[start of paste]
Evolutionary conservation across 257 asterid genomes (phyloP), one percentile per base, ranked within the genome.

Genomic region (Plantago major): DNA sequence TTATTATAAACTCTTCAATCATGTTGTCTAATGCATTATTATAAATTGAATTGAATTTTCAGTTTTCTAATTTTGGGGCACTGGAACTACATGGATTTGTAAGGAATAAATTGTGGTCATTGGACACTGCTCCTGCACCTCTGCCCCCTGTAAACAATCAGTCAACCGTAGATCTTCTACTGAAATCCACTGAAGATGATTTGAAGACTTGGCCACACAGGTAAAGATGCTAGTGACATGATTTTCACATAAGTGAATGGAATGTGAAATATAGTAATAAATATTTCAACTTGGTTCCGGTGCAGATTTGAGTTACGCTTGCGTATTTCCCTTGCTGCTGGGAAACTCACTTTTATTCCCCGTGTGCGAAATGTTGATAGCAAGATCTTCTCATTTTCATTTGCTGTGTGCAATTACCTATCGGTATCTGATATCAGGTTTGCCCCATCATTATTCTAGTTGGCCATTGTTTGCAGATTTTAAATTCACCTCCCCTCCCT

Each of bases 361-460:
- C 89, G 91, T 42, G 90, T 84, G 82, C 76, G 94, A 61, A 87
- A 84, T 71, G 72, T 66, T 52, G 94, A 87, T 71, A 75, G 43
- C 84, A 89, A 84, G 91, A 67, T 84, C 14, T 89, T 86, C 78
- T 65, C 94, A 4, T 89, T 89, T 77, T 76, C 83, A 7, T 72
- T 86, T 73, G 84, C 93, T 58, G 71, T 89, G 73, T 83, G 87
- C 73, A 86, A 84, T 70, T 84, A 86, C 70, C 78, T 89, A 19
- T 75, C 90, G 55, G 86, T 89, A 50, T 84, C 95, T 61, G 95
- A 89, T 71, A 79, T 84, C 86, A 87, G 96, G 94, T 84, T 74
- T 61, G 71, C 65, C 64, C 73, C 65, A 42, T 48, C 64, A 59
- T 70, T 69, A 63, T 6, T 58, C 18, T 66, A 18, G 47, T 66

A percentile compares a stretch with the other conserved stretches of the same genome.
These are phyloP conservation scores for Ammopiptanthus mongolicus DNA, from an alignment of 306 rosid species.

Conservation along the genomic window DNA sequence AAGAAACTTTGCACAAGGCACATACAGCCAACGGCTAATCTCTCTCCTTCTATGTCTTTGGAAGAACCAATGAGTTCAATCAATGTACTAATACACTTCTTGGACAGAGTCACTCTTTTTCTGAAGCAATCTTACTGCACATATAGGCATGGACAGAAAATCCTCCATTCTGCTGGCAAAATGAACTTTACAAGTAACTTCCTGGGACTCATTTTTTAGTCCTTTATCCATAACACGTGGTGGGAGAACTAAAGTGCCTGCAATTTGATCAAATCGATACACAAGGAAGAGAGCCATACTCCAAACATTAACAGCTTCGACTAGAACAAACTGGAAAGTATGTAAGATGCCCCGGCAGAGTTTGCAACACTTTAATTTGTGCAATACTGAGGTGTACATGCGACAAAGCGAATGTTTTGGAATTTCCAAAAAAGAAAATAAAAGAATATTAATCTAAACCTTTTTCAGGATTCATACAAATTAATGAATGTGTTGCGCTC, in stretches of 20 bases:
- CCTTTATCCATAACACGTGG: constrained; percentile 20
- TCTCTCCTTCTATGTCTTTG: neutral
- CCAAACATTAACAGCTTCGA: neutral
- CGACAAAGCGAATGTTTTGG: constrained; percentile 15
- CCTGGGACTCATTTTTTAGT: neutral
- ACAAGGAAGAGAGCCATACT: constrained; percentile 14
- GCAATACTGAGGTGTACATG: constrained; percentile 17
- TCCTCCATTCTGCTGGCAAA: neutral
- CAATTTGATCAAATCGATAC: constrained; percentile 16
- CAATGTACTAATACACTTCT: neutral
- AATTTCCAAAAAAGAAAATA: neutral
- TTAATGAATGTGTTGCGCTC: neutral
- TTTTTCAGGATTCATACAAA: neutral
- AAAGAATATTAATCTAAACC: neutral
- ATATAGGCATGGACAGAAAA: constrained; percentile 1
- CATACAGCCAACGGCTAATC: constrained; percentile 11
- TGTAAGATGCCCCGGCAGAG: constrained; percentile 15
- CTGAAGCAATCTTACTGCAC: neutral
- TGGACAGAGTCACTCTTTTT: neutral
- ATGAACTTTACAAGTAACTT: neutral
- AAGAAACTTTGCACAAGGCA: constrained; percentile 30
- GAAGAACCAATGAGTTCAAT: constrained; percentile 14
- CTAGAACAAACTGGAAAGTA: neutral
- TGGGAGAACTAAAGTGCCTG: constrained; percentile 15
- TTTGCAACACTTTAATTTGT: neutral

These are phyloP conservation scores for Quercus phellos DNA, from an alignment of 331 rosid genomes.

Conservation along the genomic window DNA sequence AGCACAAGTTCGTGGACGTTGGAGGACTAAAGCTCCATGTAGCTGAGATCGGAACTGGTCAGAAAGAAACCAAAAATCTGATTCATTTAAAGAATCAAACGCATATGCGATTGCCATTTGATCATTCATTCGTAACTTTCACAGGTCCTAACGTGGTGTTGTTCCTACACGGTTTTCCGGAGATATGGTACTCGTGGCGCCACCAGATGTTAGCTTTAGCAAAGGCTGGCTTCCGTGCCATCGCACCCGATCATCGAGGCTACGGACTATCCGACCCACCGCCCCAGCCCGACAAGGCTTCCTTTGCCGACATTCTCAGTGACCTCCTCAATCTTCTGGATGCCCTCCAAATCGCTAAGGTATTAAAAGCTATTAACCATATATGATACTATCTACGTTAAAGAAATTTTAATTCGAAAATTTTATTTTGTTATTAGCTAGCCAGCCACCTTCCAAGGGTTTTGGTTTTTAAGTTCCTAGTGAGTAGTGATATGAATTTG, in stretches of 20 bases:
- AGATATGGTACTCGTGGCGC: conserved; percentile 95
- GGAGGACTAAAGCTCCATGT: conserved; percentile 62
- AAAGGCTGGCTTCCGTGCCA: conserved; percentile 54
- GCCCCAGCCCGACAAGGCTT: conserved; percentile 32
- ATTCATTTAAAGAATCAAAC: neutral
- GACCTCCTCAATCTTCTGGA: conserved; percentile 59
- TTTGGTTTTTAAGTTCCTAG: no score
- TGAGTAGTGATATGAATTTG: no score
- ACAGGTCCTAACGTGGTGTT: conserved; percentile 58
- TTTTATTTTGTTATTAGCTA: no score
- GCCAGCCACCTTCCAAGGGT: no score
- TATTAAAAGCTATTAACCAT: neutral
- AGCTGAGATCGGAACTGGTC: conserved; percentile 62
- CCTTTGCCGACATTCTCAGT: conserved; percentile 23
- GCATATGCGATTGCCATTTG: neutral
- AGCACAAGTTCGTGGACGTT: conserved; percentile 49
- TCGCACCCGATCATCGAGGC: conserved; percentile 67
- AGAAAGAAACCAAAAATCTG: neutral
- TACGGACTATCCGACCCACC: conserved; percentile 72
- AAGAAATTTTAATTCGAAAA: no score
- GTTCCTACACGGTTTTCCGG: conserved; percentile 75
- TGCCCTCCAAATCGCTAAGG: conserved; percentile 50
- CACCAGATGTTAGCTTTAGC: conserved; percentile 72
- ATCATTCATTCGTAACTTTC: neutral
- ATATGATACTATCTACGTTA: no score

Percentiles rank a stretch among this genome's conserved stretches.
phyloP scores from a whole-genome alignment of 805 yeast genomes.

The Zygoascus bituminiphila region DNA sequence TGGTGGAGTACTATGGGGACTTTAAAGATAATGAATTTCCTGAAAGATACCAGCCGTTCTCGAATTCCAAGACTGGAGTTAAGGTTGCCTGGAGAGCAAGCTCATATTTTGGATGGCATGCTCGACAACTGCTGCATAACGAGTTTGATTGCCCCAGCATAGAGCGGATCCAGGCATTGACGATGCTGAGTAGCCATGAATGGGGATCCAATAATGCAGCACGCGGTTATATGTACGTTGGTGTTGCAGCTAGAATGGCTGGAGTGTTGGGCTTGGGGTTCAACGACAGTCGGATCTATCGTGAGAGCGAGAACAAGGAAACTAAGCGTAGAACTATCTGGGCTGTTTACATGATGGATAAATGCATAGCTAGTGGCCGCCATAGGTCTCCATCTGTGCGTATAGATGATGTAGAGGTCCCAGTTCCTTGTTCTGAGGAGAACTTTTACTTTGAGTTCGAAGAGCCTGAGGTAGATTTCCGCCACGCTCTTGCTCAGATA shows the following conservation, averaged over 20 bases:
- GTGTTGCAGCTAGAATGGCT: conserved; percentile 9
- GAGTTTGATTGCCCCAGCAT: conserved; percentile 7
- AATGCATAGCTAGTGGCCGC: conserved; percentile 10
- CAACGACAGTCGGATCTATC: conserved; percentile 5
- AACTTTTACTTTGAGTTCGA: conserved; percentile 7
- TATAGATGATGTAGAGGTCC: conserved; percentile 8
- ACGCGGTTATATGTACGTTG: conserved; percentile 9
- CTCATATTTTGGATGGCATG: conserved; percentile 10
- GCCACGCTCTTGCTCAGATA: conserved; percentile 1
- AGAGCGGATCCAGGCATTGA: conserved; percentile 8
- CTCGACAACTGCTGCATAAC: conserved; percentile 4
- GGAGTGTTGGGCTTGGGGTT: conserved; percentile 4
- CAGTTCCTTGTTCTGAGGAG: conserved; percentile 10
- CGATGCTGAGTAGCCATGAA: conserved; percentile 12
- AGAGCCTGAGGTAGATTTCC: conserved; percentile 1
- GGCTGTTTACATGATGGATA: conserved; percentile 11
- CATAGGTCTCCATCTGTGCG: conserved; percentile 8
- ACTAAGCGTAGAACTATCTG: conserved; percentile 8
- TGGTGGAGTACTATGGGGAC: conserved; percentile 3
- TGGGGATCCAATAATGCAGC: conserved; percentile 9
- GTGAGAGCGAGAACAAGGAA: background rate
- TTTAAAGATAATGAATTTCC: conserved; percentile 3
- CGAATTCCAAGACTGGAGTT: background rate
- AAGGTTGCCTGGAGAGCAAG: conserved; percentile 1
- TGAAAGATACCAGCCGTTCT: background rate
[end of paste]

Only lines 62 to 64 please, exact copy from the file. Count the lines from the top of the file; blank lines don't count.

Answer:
- TACGGACTATCCGACCCACC: conserved; percentile 72
- AAGAAATTTTAATTCGAAAA: no score
- GTTCCTACACGGTTTTCCGG: conserved; percentile 75